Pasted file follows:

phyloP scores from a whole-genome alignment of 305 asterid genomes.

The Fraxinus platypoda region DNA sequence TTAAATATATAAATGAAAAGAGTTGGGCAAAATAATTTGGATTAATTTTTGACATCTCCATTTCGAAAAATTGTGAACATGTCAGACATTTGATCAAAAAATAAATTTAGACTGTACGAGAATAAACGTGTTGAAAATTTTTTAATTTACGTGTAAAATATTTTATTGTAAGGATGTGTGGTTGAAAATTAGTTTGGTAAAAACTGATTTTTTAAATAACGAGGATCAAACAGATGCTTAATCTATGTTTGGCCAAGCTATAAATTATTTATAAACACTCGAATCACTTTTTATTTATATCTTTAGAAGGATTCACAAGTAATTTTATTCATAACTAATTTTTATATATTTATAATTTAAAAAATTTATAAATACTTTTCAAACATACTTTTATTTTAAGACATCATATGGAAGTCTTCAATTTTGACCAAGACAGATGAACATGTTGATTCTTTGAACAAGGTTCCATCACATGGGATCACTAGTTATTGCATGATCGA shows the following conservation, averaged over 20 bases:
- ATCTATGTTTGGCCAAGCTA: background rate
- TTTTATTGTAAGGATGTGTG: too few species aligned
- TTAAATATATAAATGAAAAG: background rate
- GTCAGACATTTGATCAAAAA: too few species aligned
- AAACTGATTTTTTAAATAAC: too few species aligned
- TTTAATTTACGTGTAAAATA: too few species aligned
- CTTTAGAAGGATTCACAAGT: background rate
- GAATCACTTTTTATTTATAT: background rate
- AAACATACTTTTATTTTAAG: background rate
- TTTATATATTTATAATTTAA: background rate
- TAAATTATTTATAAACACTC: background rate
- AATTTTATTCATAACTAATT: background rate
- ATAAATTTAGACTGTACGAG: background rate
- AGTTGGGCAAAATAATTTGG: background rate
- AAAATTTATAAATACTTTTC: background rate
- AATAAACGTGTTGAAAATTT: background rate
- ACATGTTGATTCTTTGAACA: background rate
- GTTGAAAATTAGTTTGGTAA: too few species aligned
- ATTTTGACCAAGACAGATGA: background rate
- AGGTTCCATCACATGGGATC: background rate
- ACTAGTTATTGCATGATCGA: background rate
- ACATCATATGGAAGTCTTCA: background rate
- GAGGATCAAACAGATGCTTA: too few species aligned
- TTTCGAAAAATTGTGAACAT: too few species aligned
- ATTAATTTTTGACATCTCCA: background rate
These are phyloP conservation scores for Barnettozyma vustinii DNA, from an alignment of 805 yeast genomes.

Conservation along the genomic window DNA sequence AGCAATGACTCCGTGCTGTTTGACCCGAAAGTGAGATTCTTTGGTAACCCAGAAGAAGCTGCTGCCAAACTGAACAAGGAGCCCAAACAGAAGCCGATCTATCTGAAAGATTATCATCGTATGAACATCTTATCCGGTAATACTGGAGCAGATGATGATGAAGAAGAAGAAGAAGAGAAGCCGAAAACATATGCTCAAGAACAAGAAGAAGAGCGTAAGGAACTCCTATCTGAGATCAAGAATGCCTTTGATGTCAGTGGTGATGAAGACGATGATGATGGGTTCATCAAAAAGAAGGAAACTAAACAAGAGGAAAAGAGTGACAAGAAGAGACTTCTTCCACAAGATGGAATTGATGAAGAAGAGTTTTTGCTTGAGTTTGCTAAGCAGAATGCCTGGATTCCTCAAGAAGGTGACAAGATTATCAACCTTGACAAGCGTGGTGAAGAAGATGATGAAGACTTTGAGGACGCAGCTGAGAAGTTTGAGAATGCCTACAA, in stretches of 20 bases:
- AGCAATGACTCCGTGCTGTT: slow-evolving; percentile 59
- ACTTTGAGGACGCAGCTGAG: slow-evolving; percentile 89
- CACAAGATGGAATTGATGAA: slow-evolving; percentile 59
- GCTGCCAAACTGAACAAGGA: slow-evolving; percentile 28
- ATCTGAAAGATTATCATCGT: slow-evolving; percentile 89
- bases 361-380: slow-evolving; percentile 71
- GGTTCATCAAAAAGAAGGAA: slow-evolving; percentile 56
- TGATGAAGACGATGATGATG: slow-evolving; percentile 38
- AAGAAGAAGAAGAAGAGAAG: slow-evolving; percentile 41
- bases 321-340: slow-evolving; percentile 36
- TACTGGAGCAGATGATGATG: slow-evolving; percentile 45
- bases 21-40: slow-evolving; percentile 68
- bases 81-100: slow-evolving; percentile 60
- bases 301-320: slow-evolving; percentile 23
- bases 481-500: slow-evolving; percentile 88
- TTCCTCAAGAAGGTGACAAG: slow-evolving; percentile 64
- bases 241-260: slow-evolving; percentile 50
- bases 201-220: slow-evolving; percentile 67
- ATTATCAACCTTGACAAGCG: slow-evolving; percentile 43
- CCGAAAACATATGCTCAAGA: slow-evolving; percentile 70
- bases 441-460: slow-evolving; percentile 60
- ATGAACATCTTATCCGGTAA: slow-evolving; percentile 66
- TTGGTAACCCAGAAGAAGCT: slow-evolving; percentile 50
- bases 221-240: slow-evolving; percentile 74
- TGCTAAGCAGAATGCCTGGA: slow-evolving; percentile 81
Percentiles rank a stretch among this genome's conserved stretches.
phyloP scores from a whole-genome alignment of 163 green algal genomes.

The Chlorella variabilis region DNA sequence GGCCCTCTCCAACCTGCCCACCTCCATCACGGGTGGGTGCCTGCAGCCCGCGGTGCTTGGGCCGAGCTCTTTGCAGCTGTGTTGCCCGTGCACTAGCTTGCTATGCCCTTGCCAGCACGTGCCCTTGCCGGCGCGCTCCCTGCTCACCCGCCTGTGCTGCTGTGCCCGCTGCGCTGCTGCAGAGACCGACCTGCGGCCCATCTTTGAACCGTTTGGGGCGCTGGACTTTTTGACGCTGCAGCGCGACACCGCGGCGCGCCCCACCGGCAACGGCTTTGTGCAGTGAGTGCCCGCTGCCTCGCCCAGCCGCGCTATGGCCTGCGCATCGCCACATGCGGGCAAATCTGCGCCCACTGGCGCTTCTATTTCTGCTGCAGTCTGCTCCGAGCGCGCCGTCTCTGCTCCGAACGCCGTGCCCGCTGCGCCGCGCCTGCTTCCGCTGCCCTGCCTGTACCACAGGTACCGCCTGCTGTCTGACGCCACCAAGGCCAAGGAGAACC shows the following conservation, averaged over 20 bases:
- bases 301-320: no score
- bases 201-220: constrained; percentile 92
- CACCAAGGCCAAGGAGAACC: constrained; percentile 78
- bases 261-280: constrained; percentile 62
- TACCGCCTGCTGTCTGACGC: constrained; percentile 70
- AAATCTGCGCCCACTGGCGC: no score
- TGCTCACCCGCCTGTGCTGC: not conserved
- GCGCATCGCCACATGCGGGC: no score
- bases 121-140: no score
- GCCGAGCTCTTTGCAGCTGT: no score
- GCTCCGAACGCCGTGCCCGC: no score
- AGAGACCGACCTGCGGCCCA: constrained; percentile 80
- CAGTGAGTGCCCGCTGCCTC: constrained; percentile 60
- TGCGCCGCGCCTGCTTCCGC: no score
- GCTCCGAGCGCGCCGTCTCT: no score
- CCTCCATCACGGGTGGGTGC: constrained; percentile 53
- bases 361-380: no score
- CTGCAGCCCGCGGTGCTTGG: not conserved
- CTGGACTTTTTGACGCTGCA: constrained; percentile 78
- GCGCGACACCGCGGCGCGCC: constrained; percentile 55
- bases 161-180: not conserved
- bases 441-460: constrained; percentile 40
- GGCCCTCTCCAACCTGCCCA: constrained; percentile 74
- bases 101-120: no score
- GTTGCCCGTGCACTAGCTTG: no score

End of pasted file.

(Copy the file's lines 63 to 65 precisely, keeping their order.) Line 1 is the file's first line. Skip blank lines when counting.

- AAATCTGCGCCCACTGGCGC: no score
- TGCTCACCCGCCTGTGCTGC: not conserved
- GCGCATCGCCACATGCGGGC: no score